The indignant anger was instantaneous, a fire licking at his insides as he sprang into position at the windows. He cast his own mind wide, trying to pick up on anything. The man’s scent was everywhere—had he been haunting this woman all afternoon?

Edward moved swiftly, looking in first the kitchen, then the living room, then the back window. Nothing, nothing, and nothing—nothing, that was, except the greasy fingers, the strong scent of eau de cologne and bootlegged whiskey. He gagged, but kept going, following the trail the greasy pervert had left behind. It circled the entire first floor of the house—the voyeur had peered in every window, it seemed. But when he reached the front door, he stopped cold.

The noisome odor was stronger on the other side.

He didn’t think. The door handle was in his hand in a moment, and although he was ready to give the door a single tap with his forefinger that would bring it crashing down, it turned out that the door was unlocked and opened easily.

Air choked its way into his lungs as he drew frantic breaths through his nose. Usually there was the faintest sense of the burn when he was this close to humans; he had learned to ignore it, to treat it as a mere inconvenience, but it was always there to taunt him, reminding him that, no matter what Carlisle told him, he was created to be a monster. Tonight, however, he could barely feel the burn for his concentration.

Thoughts came to him at once from both directions. MacIntyre’s thoughts were absolutely choked with lust. He focused only on the image of Eleanor—naked—and Edward quickly averted his own mind from the imagined porcelain skin, the taut stomach, the nest of hair at the join of her legs. His body, however, betrayed his modesty, and the reaction made him sick.

And even more determined.

Thomas will be so delighted, came the thought, and its sudden interruption nearly knocked Edward off his feet. He watched through Eleanor’s eyes as a hand ran its way down the opposite bicep, elbow, and finally to the wrist, a cake of soap in its palm. As the image slipped from him, he heard the quiet slosh of bathwater.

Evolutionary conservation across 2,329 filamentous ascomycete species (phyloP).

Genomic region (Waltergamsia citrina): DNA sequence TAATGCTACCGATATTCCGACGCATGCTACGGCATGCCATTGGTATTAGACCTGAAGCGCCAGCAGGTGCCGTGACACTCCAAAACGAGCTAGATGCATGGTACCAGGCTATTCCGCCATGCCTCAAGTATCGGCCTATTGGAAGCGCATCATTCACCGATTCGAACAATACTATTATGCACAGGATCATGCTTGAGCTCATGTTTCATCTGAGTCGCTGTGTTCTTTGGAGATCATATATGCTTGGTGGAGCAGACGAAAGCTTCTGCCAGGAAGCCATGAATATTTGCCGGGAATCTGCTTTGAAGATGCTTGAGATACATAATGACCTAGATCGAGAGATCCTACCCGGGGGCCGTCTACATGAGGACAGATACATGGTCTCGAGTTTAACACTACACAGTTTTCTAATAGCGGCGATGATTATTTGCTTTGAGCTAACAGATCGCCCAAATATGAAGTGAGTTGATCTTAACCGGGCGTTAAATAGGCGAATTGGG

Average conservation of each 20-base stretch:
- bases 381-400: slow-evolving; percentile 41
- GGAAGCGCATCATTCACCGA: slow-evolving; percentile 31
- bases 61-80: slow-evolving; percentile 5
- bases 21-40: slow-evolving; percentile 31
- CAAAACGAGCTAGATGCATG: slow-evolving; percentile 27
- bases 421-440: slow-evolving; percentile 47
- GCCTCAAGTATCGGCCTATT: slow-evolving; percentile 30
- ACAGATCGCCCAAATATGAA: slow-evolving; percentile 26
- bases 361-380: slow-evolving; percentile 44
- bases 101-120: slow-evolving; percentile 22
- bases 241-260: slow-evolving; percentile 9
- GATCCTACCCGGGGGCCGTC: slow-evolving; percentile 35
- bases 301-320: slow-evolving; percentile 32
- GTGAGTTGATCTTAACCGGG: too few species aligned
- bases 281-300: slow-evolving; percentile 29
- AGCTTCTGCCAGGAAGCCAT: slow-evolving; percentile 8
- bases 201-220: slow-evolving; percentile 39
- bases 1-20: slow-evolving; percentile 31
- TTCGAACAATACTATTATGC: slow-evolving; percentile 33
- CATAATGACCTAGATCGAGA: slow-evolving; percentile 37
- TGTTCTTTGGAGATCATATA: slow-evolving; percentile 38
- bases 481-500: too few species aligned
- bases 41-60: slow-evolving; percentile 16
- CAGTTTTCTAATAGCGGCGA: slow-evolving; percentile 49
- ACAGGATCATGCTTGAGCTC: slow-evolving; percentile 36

MacIntyre heard it, too. An imagined body appeared in Edward’s mind as it surfaced in MacIntyre’s. The bath, came the man’s thought.

Swiftly, the image shifted. Instead of a naked body standing before a dressing table—a memory, Edward realized with a sickening horror, not the man’s imagination—the body was now in the bathwater, glistening sensually. And then he saw flashes—insistent lips against jawbone, a hand grasping a pale breast, the strong thighs parted by an even stronger hand, and a hot tightness around his…

He barely managed to choke off the roar of anger before he charged up the stairs. If the man could hear the slight movement of the water, he was near the bathroom. Edward cursed that his frantic ingress of breath caused noise and tried to breathe as quietly as he could. The man’s foul scent was everywhere.

Where was he?

Eleanor let out a happy hum, and for a moment, Edward paused, remembering the earlier statement. Thomas will be so delighted, she’d thought, and he took his mind off MacIntyre long enough to focus on her thoughts. He saw only disjoined images; the spare room, a quilt, the tiny hand against the breast. Her calendar.

Her calendar?

A manicured hand swept its way across the wet stomach to rest underwater just above her navel. Edward recognized the gesture at once—it brought back Esme, not long after Carlisle had turned her, standing before the mirror in her bedroom. She, too, had run her hand over her stomach, resting it in the same place as she mourned not her life, but the life of the child who had once kicked there. He understood at once.

Thomas will be so delighted.

A door creaking open behind him caused him to spin, and he flew instinctually in the direction of the noise. It wouldn’t happen. He wouldn’t let it. Not to this woman, not to his Eleanor, whose smile reminded him so much of his mortal mother, whose yearning for the child now in her womb reminded him so much of his immortal one.

It wouldn’t happen.

MacIntyre nearly shouted out when he came face-to-face with Edward in the darkened hallway. As it was, his feet froze in the doorway to the spare room, the room that would become the nursery, where Eleanor had spent so much time under Edward’s watchful gaze. And it was this that finally took him over. To see this monster, innocently slack-jawed and surprised, standing in the doorway to the room that belonged to the woman’s child…

When Carlisle had turned Edward, he had replicated the bites he himself had received, which had been the result of a fast scuffle and an immortal so weak his aim had suffered. By the time Esme had come into their lives, Carlisle had thought more about how to merge the medical and the mythical. The jugular vein and the carotid artery shared the same space beneath a delicately thin layer of dermis—when pierced together, the venom spread incredibly fast.